Erika’s Big Think #2, Part 2: Concluding Reflections on Stonewall

By Erika Grumet

One Sunday in June, I was folding laundry with my mother. The television was on, tuned into evening news, which was reporting on “gay pride festivities” in New York City. I was a teenager, and as teenagers often do,     I held opinions about many things that conflicted with my parents. I have also been told, for essentially my entire life, that I’m “too sensitive” or “overreacting.” So there I am, teenaged me, (who had yet to actually acknowledge the fact that I might actually be part of the Alphabet Mafia, and was instead trying to ignore, suppress, or run away from any thoughts about that,) trying to explain to my mother the whole idea that people at Pride aren’t flaunting anything or showing off any more than she was flaunting her heterosexuality by wearing a wedding ring or talking about her husband (my Dad). 

Fast forward a few years and I’m in college…I’m dating a guy who had three roommates. We’ll call him Alex. His roommates were Alex, Alex and Ryan. Ryan and I had similar taste in movies and music, and got along really well, and ended up spending a lot of time hanging out. Mom calls me one day when I’m on my way out the door to meet him for dinner, and I grab the phone, trying to keep the call short and she says, “You spend a lot of time hanging out with him. Are you sure he doesn’t like you?” When I told her that I was absolutely certain that he wasn’t interested, she kept pushing and I finally told her that he was gay. From then on, every time she spoke about him, his name was accompanied by an exaggerated hip thrust to one side and a limp wrist gesture. I probably should have expected the horrible response I got to coming out when I finally did. But just a few weeks after that conversation, I took advantage of a day off from work and headed into NYC to meet up with Ryan and a few other people for the Stonewall 25 festivities. I’d been working on HIV related stuff for four or five years at that point, but I’d always sort of let Pride be space for my LGBTQ+ friends and not space for me, so it was my first time attending Pride in person. Being there, surrounded by friends and strangers, all being authentic and expressing themselves in so many different ways was powerful and inspiring. It was definitely a turning point for me, the beginning of a shift to understanding where I fit into queer history.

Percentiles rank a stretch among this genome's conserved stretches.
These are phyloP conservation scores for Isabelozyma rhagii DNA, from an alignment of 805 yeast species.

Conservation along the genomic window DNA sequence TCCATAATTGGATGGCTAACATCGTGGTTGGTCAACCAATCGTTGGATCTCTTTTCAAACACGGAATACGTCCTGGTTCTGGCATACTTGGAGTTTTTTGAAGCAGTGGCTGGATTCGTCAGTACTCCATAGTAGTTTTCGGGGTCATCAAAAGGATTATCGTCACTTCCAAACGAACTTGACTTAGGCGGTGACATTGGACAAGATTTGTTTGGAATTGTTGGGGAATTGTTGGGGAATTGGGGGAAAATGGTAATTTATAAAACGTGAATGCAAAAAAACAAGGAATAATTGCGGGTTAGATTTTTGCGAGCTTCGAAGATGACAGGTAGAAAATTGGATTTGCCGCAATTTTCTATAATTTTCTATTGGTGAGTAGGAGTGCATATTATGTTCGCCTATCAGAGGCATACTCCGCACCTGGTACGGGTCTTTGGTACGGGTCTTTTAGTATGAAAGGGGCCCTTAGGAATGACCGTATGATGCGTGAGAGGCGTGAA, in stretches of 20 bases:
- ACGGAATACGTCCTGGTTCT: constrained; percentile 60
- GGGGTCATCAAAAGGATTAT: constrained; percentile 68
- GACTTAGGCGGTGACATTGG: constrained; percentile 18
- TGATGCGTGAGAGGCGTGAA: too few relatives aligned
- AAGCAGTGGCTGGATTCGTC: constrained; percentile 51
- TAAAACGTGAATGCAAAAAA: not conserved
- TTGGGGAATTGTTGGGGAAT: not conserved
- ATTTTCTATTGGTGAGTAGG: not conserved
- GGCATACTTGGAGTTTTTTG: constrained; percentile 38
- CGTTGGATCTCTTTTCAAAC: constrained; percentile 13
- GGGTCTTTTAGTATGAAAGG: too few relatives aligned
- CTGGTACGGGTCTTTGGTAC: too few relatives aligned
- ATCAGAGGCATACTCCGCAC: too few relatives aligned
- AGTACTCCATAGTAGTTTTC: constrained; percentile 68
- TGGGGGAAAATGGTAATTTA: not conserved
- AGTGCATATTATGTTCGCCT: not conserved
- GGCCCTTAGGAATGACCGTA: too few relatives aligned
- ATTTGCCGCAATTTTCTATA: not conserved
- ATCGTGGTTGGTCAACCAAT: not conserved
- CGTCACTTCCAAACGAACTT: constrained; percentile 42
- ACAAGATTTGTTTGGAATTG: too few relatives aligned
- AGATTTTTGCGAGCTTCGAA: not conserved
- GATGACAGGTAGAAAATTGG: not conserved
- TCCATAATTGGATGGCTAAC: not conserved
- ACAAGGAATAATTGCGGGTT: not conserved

This weekend as part of Pride festivities, we observe the fifty second anniversary of the Stonewall Riots. It wasn’t the first time LGBTQ+ people took action to fight police corruption and homophobia, but it was the time that blew the doors off of the paddy wagon. It was the end of silence and slinking around. There are many myths about Stonewall, about what really happened, about who threw the first brick. We know the names Marsha P Johnson and Sylvia Rivera, but how many of us know about Brenda Howard, sometimes called the “Mother of Pride”? 

Pride is such a complicated word for some people–we get messages about sin and ego, vs self confidence and appreciation for the hard work we do. There are a few things I keep coming back to though when I think about what “Pride” means. I am proud to be part of a lively, thriving, dynamic community that chooses to make and maintain connections-not bound by blood but bound by the choice to do the work to become whole and complete and authentic. I am proud to be brave enough to go against expectations, traditions and norms because they truly do not fit right. I am proud to continue a legacy of advocacy and activism and a commitment to making the world safer, better, more joyful and more loving.

Queer history unfolded rapidly. In 1969, the Stonewall Riots happened. 1,691 days later, the American Psychiatric Association depathologized homosexuality; an event that took place barely 500 days before I was born. There were fewer than 5,000 days between the Stonewall Riots and the first reports of pneumonia that would indicate the beginning of the AIDS epidemic. Queer life as we know it is a very recent thing, but I cannot forget the work that so many people did to enable me to have what I do, and that includes the people who stood up at Stonewall, but also the ECHO action at the White House, the Dewy’s Cafeteria Sit In, the Patch Riot, Compton’s Cafeteria, the Sip In at Julius’s, and so many others.

There are high standards for me to live up to, and a lot of work for me to do, and to teach the next generations to do. But this is Pride month. This is a celebration of a revolution. And for a moment, as we face massive amounts of homophobic and transphobic legislation in many states, I’m going to use the month, and use Pride, to refuel for the next year of fighting by choosing to celebrate the accomplishments, and reminding myself that it’s all about being able to live, and love, honestly. In the words of James Baldwin “Love takes off the masks that we fear we cannot live without and know we cannot live within.” 

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